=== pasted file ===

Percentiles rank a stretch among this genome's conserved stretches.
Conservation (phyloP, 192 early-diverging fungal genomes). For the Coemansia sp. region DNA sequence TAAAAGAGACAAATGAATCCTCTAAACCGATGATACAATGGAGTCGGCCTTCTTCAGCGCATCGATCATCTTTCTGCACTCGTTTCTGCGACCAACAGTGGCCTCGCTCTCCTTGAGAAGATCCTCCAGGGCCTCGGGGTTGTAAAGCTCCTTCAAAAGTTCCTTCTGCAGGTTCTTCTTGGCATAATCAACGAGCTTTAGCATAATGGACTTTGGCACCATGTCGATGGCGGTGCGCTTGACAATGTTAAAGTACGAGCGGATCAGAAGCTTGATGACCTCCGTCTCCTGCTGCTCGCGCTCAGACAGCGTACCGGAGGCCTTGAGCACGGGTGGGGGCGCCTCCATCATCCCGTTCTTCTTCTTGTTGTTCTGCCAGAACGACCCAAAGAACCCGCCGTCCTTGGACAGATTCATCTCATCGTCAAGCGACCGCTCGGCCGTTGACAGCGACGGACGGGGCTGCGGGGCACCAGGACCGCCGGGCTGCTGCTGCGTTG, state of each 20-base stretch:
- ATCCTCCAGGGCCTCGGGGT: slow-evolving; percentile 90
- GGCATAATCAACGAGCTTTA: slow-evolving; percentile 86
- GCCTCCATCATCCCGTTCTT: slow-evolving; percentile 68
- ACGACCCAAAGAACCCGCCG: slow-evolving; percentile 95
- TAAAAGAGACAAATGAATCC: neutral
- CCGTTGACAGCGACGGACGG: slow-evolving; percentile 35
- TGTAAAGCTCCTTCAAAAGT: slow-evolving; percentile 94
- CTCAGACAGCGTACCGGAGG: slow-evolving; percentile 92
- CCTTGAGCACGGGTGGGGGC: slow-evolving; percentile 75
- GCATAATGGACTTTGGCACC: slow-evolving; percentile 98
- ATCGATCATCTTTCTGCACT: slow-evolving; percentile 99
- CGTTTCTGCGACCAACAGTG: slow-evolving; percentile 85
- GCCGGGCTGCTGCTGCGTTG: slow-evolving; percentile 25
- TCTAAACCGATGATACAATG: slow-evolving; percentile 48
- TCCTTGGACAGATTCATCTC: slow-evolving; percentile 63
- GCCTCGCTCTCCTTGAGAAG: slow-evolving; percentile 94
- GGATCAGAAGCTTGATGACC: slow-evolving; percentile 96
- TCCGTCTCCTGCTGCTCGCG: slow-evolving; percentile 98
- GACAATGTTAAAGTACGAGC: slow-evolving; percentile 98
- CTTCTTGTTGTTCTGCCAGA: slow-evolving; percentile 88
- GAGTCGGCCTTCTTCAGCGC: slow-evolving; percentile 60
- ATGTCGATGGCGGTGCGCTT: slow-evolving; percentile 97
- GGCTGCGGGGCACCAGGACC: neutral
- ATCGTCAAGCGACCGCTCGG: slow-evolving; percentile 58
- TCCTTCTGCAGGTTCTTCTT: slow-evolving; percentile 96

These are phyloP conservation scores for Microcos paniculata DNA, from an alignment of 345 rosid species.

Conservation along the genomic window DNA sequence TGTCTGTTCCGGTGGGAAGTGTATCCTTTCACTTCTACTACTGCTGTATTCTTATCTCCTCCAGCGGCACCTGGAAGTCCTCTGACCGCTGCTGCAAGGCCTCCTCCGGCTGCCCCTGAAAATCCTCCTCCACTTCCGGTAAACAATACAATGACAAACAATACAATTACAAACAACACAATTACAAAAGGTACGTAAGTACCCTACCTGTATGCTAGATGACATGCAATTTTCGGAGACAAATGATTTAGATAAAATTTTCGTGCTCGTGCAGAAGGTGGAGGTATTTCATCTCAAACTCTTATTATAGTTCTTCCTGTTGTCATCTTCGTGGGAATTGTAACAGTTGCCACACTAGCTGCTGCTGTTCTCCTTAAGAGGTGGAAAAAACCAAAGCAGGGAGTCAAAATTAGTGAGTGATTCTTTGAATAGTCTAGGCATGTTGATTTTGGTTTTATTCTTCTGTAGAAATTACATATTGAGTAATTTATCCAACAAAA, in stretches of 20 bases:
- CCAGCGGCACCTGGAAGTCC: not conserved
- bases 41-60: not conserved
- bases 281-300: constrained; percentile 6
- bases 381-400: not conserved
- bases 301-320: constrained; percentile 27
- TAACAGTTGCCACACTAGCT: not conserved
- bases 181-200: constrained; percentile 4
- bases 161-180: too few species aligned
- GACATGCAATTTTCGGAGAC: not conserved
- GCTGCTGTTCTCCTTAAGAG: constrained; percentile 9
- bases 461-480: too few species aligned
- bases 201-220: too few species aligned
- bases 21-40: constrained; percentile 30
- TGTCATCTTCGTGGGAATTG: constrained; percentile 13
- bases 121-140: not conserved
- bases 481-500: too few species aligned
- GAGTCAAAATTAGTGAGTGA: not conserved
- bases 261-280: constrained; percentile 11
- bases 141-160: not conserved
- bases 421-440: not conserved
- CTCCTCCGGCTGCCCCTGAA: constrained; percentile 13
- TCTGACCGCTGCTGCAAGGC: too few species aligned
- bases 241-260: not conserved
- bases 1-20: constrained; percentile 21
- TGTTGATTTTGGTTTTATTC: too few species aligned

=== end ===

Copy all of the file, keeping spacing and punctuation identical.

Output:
Percentiles rank a stretch among this genome's conserved stretches.
Conservation (phyloP, 192 early-diverging fungal genomes). For the Coemansia sp. region DNA sequence TAAAAGAGACAAATGAATCCTCTAAACCGATGATACAATGGAGTCGGCCTTCTTCAGCGCATCGATCATCTTTCTGCACTCGTTTCTGCGACCAACAGTGGCCTCGCTCTCCTTGAGAAGATCCTCCAGGGCCTCGGGGTTGTAAAGCTCCTTCAAAAGTTCCTTCTGCAGGTTCTTCTTGGCATAATCAACGAGCTTTAGCATAATGGACTTTGGCACCATGTCGATGGCGGTGCGCTTGACAATGTTAAAGTACGAGCGGATCAGAAGCTTGATGACCTCCGTCTCCTGCTGCTCGCGCTCAGACAGCGTACCGGAGGCCTTGAGCACGGGTGGGGGCGCCTCCATCATCCCGTTCTTCTTCTTGTTGTTCTGCCAGAACGACCCAAAGAACCCGCCGTCCTTGGACAGATTCATCTCATCGTCAAGCGACCGCTCGGCCGTTGACAGCGACGGACGGGGCTGCGGGGCACCAGGACCGCCGGGCTGCTGCTGCGTTG, state of each 20-base stretch:
- ATCCTCCAGGGCCTCGGGGT: slow-evolving; percentile 90
- GGCATAATCAACGAGCTTTA: slow-evolving; percentile 86
- GCCTCCATCATCCCGTTCTT: slow-evolving; percentile 68
- ACGACCCAAAGAACCCGCCG: slow-evolving; percentile 95
- TAAAAGAGACAAATGAATCC: neutral
- CCGTTGACAGCGACGGACGG: slow-evolving; percentile 35
- TGTAAAGCTCCTTCAAAAGT: slow-evolving; percentile 94
- CTCAGACAGCGTACCGGAGG: slow-evolving; percentile 92
- CCTTGAGCACGGGTGGGGGC: slow-evolving; percentile 75
- GCATAATGGACTTTGGCACC: slow-evolving; percentile 98
- ATCGATCATCTTTCTGCACT: slow-evolving; percentile 99
- CGTTTCTGCGACCAACAGTG: slow-evolving; percentile 85
- GCCGGGCTGCTGCTGCGTTG: slow-evolving; percentile 25
- TCTAAACCGATGATACAATG: slow-evolving; percentile 48
- TCCTTGGACAGATTCATCTC: slow-evolving; percentile 63
- GCCTCGCTCTCCTTGAGAAG: slow-evolving; percentile 94
- GGATCAGAAGCTTGATGACC: slow-evolving; percentile 96
- TCCGTCTCCTGCTGCTCGCG: slow-evolving; percentile 98
- GACAATGTTAAAGTACGAGC: slow-evolving; percentile 98
- CTTCTTGTTGTTCTGCCAGA: slow-evolving; percentile 88
- GAGTCGGCCTTCTTCAGCGC: slow-evolving; percentile 60
- ATGTCGATGGCGGTGCGCTT: slow-evolving; percentile 97
- GGCTGCGGGGCACCAGGACC: neutral
- ATCGTCAAGCGACCGCTCGG: slow-evolving; percentile 58
- TCCTTCTGCAGGTTCTTCTT: slow-evolving; percentile 96

These are phyloP conservation scores for Microcos paniculata DNA, from an alignment of 345 rosid species.

Conservation along the genomic window DNA sequence TGTCTGTTCCGGTGGGAAGTGTATCCTTTCACTTCTACTACTGCTGTATTCTTATCTCCTCCAGCGGCACCTGGAAGTCCTCTGACCGCTGCTGCAAGGCCTCCTCCGGCTGCCCCTGAAAATCCTCCTCCACTTCCGGTAAACAATACAATGACAAACAATACAATTACAAACAACACAATTACAAAAGGTACGTAAGTACCCTACCTGTATGCTAGATGACATGCAATTTTCGGAGACAAATGATTTAGATAAAATTTTCGTGCTCGTGCAGAAGGTGGAGGTATTTCATCTCAAACTCTTATTATAGTTCTTCCTGTTGTCATCTTCGTGGGAATTGTAACAGTTGCCACACTAGCTGCTGCTGTTCTCCTTAAGAGGTGGAAAAAACCAAAGCAGGGAGTCAAAATTAGTGAGTGATTCTTTGAATAGTCTAGGCATGTTGATTTTGGTTTTATTCTTCTGTAGAAATTACATATTGAGTAATTTATCCAACAAAA, in stretches of 20 bases:
- CCAGCGGCACCTGGAAGTCC: not conserved
- bases 41-60: not conserved
- bases 281-300: constrained; percentile 6
- bases 381-400: not conserved
- bases 301-320: constrained; percentile 27
- TAACAGTTGCCACACTAGCT: not conserved
- bases 181-200: constrained; percentile 4
- bases 161-180: too few species aligned
- GACATGCAATTTTCGGAGAC: not conserved
- GCTGCTGTTCTCCTTAAGAG: constrained; percentile 9
- bases 461-480: too few species aligned
- bases 201-220: too few species aligned
- bases 21-40: constrained; percentile 30
- TGTCATCTTCGTGGGAATTG: constrained; percentile 13
- bases 121-140: not conserved
- bases 481-500: too few species aligned
- GAGTCAAAATTAGTGAGTGA: not conserved
- bases 261-280: constrained; percentile 11
- bases 141-160: not conserved
- bases 421-440: not conserved
- CTCCTCCGGCTGCCCCTGAA: constrained; percentile 13
- TCTGACCGCTGCTGCAAGGC: too few species aligned
- bases 241-260: not conserved
- bases 1-20: constrained; percentile 21
- TGTTGATTTTGGTTTTATTC: too few species aligned